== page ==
So, one can see why Rawat cannot push the theaterization of military commands through with the IAF standing in the way. The CAS Air Chief Marshal RKS Bhadauria explained in a TV intervew that his service was not against theaterization per se, but rather that it wants it done just “right”. Of course, if the IAF had its way, it will never happen because it is loath for the sake of jointness or anything else to give up its operational prerogatives and control over its assets. But for the deadlines set by the government, this would be grist for endless disagreement without closure. The IAF, more than the self-confident navy, has always been reluctant to dilute its separate corporate identity even if for a good cause. And it has not fought shy to go to any extent.
Just how petty the IAF can get was revealed by a former commander-in-chief (CINC) of the integrated Andaman Command — the first demonstration project for jointness. He reveals how the IAF refused, for instance, to cede its land to the Command, land where the CINC hoped to build living quarters and recreational facilities for IAF and other military personnel on base, at a time when airmen were living in tents. And not to give ground even in matters of protocol, he recalls how airmen waiting for a service bus invariably failed to salute the CINC passing in his car because he was from another service and how they went to great lengths to avoid doing so. When this CINC asked the IAF chief at the time about it, he was told that that was because the IAF men did not have their caps on. To avoid such protocol situations from arising the IAF component commander, under instructions from IAF Hqrs, then changed the location of the bus stop!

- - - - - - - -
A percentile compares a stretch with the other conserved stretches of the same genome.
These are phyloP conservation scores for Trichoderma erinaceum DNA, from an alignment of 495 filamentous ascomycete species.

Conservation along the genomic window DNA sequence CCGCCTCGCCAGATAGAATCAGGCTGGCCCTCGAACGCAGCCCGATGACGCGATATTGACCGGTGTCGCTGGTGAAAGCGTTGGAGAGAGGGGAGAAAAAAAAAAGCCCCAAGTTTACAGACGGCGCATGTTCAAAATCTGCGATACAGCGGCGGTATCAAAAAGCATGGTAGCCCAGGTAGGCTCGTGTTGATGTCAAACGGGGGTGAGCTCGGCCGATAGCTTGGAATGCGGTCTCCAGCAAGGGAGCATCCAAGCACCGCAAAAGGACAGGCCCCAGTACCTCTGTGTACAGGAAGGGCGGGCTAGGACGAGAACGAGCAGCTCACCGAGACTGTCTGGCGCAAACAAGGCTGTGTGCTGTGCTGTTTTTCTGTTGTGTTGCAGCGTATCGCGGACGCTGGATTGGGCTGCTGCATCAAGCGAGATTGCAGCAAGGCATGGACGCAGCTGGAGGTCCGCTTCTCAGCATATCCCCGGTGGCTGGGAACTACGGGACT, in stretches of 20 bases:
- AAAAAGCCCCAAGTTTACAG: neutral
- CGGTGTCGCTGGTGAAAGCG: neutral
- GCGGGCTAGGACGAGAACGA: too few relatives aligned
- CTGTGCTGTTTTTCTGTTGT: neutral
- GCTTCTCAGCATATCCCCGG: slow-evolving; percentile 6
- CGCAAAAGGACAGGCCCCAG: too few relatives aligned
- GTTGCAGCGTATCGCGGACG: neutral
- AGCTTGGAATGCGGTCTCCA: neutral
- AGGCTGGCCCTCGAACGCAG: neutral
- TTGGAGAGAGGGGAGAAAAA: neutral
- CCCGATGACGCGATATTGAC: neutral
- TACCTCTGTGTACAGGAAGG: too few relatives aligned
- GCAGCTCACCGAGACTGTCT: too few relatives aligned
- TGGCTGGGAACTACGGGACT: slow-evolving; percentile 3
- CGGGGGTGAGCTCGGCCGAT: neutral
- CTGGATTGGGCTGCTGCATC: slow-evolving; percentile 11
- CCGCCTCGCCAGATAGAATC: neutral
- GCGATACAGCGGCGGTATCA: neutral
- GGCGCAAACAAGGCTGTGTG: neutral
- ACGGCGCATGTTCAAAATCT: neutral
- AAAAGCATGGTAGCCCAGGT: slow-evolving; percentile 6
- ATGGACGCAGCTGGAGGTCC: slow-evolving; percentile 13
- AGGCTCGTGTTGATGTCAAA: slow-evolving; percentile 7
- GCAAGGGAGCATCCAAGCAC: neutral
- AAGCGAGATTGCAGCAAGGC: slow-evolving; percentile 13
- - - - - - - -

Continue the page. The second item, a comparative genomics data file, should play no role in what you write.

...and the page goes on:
The Andaman Command experience points to the major issue at the core of the integration problem. The authority to write annual confidential reports (ACRs) of officers, which defines the limits of the CINC. In the current circumstances, CINC, Andaman Command, writes the ACRs of his deputy from a different service and of each of the component commanders. Except the final vested authority on the ACRs rests with the services chiefs in Delhi. Should the deputy chief or any of the component commanders act in any way considered detrimental to the interests of the service as determined by the chief, well he and his ACR are fixed, promotion prospects marred. In other words, even in an integrated setup, loyalty to the parent service is paramount or an officer gets it in the neck, hardly the incentive for officers serving in integrated commands to feel loyalty for the joint setup. Or, for the Command to come up with optimized battle plans and crisis solutions involving use of all resources. So what would the falloff be in terms of the Command’s military efficiency and effectiveness? I reckon it would not be insignificant.